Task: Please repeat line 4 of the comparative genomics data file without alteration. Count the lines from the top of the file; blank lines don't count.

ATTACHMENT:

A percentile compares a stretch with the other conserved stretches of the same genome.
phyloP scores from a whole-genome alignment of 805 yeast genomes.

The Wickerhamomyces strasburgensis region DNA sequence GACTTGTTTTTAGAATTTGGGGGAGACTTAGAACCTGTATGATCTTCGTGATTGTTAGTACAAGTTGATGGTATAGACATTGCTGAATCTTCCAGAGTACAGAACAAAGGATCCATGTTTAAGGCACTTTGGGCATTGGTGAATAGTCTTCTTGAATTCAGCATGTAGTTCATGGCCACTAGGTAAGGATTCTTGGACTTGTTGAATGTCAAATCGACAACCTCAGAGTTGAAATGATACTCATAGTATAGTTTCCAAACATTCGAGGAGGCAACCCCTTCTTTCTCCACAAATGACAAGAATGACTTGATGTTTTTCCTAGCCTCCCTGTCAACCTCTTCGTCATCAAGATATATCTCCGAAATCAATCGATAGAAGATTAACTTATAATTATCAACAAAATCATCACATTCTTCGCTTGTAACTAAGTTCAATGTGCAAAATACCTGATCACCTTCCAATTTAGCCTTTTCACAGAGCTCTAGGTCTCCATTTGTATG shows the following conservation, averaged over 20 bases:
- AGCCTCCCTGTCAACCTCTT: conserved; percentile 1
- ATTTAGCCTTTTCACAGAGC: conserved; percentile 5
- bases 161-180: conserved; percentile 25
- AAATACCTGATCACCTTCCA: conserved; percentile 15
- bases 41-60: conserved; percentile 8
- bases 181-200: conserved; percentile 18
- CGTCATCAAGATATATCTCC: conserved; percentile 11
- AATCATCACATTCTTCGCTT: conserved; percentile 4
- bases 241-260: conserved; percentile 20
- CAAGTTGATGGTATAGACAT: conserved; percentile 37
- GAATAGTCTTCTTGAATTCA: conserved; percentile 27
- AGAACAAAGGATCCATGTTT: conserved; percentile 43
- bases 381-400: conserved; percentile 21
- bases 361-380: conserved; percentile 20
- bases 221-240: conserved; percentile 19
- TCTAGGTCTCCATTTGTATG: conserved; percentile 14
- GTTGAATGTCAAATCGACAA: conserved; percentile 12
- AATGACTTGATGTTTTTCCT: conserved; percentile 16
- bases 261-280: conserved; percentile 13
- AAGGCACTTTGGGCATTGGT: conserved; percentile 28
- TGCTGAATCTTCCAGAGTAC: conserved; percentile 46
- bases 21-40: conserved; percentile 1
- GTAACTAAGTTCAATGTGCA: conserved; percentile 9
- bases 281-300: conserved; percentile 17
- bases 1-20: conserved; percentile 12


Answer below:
- AGCCTCCCTGTCAACCTCTT: conserved; percentile 1